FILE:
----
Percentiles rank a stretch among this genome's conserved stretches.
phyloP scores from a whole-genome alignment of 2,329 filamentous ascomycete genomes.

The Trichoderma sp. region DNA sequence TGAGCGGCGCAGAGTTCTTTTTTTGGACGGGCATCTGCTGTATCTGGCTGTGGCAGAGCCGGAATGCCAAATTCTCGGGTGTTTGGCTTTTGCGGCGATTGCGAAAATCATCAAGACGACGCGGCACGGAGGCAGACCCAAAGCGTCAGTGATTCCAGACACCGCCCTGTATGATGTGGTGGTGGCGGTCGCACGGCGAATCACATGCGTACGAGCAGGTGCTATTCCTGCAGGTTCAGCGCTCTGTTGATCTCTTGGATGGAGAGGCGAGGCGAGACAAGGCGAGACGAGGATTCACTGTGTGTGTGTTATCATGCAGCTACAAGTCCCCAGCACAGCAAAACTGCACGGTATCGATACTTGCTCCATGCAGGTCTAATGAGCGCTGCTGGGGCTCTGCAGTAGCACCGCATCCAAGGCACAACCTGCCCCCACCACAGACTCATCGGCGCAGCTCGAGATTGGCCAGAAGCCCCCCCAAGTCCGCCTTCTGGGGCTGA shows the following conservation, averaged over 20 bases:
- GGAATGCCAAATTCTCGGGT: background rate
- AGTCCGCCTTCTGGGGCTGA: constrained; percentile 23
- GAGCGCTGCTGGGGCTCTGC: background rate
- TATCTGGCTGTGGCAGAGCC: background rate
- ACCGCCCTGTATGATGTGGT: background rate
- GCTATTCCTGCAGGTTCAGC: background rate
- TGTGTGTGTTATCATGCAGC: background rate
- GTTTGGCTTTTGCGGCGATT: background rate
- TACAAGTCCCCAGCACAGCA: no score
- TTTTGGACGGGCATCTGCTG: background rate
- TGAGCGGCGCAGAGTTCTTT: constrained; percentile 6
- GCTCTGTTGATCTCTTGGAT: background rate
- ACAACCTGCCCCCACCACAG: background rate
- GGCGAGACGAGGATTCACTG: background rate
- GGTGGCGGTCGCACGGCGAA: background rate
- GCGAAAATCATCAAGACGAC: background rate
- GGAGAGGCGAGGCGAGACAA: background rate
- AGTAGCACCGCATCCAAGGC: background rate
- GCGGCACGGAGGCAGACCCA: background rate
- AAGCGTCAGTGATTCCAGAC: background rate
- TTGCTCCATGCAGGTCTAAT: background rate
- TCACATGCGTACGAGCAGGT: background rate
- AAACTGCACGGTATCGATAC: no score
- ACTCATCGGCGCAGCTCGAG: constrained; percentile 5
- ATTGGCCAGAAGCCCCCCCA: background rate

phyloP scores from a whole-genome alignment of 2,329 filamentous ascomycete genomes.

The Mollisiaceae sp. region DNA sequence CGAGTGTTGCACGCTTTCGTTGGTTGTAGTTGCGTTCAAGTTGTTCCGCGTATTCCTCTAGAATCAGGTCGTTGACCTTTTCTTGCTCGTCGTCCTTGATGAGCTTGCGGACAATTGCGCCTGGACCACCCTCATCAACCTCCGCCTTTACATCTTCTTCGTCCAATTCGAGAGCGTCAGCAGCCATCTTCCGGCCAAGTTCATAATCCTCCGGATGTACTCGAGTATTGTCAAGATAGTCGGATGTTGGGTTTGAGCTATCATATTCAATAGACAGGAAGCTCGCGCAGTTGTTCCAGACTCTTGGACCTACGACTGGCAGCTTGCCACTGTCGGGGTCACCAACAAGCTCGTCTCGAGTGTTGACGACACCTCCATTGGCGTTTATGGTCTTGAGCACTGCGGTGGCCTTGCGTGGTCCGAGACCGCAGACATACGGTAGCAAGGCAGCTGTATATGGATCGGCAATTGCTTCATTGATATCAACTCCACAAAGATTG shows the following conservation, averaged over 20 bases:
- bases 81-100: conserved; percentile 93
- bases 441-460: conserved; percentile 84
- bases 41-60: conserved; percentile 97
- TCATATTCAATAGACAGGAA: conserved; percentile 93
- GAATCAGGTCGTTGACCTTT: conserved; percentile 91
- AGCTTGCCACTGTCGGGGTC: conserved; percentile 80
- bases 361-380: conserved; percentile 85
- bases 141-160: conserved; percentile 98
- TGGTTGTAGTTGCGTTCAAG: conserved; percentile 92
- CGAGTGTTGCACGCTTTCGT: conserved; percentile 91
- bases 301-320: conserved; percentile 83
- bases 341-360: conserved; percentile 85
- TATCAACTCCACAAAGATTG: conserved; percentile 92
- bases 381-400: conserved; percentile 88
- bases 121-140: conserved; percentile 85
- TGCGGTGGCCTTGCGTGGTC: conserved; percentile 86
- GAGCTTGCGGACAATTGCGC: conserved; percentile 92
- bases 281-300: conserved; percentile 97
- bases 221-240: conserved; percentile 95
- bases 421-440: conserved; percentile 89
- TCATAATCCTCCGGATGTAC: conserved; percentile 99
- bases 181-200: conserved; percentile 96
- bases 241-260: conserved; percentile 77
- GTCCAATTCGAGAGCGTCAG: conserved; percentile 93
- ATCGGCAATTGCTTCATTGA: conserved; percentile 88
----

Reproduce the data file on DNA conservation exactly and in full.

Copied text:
Percentiles rank a stretch among this genome's conserved stretches.
phyloP scores from a whole-genome alignment of 2,329 filamentous ascomycete genomes.

The Trichoderma sp. region DNA sequence TGAGCGGCGCAGAGTTCTTTTTTTGGACGGGCATCTGCTGTATCTGGCTGTGGCAGAGCCGGAATGCCAAATTCTCGGGTGTTTGGCTTTTGCGGCGATTGCGAAAATCATCAAGACGACGCGGCACGGAGGCAGACCCAAAGCGTCAGTGATTCCAGACACCGCCCTGTATGATGTGGTGGTGGCGGTCGCACGGCGAATCACATGCGTACGAGCAGGTGCTATTCCTGCAGGTTCAGCGCTCTGTTGATCTCTTGGATGGAGAGGCGAGGCGAGACAAGGCGAGACGAGGATTCACTGTGTGTGTGTTATCATGCAGCTACAAGTCCCCAGCACAGCAAAACTGCACGGTATCGATACTTGCTCCATGCAGGTCTAATGAGCGCTGCTGGGGCTCTGCAGTAGCACCGCATCCAAGGCACAACCTGCCCCCACCACAGACTCATCGGCGCAGCTCGAGATTGGCCAGAAGCCCCCCCAAGTCCGCCTTCTGGGGCTGA shows the following conservation, averaged over 20 bases:
- GGAATGCCAAATTCTCGGGT: background rate
- AGTCCGCCTTCTGGGGCTGA: constrained; percentile 23
- GAGCGCTGCTGGGGCTCTGC: background rate
- TATCTGGCTGTGGCAGAGCC: background rate
- ACCGCCCTGTATGATGTGGT: background rate
- GCTATTCCTGCAGGTTCAGC: background rate
- TGTGTGTGTTATCATGCAGC: background rate
- GTTTGGCTTTTGCGGCGATT: background rate
- TACAAGTCCCCAGCACAGCA: no score
- TTTTGGACGGGCATCTGCTG: background rate
- TGAGCGGCGCAGAGTTCTTT: constrained; percentile 6
- GCTCTGTTGATCTCTTGGAT: background rate
- ACAACCTGCCCCCACCACAG: background rate
- GGCGAGACGAGGATTCACTG: background rate
- GGTGGCGGTCGCACGGCGAA: background rate
- GCGAAAATCATCAAGACGAC: background rate
- GGAGAGGCGAGGCGAGACAA: background rate
- AGTAGCACCGCATCCAAGGC: background rate
- GCGGCACGGAGGCAGACCCA: background rate
- AAGCGTCAGTGATTCCAGAC: background rate
- TTGCTCCATGCAGGTCTAAT: background rate
- TCACATGCGTACGAGCAGGT: background rate
- AAACTGCACGGTATCGATAC: no score
- ACTCATCGGCGCAGCTCGAG: constrained; percentile 5
- ATTGGCCAGAAGCCCCCCCA: background rate

phyloP scores from a whole-genome alignment of 2,329 filamentous ascomycete genomes.

The Mollisiaceae sp. region DNA sequence CGAGTGTTGCACGCTTTCGTTGGTTGTAGTTGCGTTCAAGTTGTTCCGCGTATTCCTCTAGAATCAGGTCGTTGACCTTTTCTTGCTCGTCGTCCTTGATGAGCTTGCGGACAATTGCGCCTGGACCACCCTCATCAACCTCCGCCTTTACATCTTCTTCGTCCAATTCGAGAGCGTCAGCAGCCATCTTCCGGCCAAGTTCATAATCCTCCGGATGTACTCGAGTATTGTCAAGATAGTCGGATGTTGGGTTTGAGCTATCATATTCAATAGACAGGAAGCTCGCGCAGTTGTTCCAGACTCTTGGACCTACGACTGGCAGCTTGCCACTGTCGGGGTCACCAACAAGCTCGTCTCGAGTGTTGACGACACCTCCATTGGCGTTTATGGTCTTGAGCACTGCGGTGGCCTTGCGTGGTCCGAGACCGCAGACATACGGTAGCAAGGCAGCTGTATATGGATCGGCAATTGCTTCATTGATATCAACTCCACAAAGATTG shows the following conservation, averaged over 20 bases:
- bases 81-100: conserved; percentile 93
- bases 441-460: conserved; percentile 84
- bases 41-60: conserved; percentile 97
- TCATATTCAATAGACAGGAA: conserved; percentile 93
- GAATCAGGTCGTTGACCTTT: conserved; percentile 91
- AGCTTGCCACTGTCGGGGTC: conserved; percentile 80
- bases 361-380: conserved; percentile 85
- bases 141-160: conserved; percentile 98
- TGGTTGTAGTTGCGTTCAAG: conserved; percentile 92
- CGAGTGTTGCACGCTTTCGT: conserved; percentile 91
- bases 301-320: conserved; percentile 83
- bases 341-360: conserved; percentile 85
- TATCAACTCCACAAAGATTG: conserved; percentile 92
- bases 381-400: conserved; percentile 88
- bases 121-140: conserved; percentile 85
- TGCGGTGGCCTTGCGTGGTC: conserved; percentile 86
- GAGCTTGCGGACAATTGCGC: conserved; percentile 92
- bases 281-300: conserved; percentile 97
- bases 221-240: conserved; percentile 95
- bases 421-440: conserved; percentile 89
- TCATAATCCTCCGGATGTAC: conserved; percentile 99
- bases 181-200: conserved; percentile 96
- bases 241-260: conserved; percentile 77
- GTCCAATTCGAGAGCGTCAG: conserved; percentile 93
- ATCGGCAATTGCTTCATTGA: conserved; percentile 88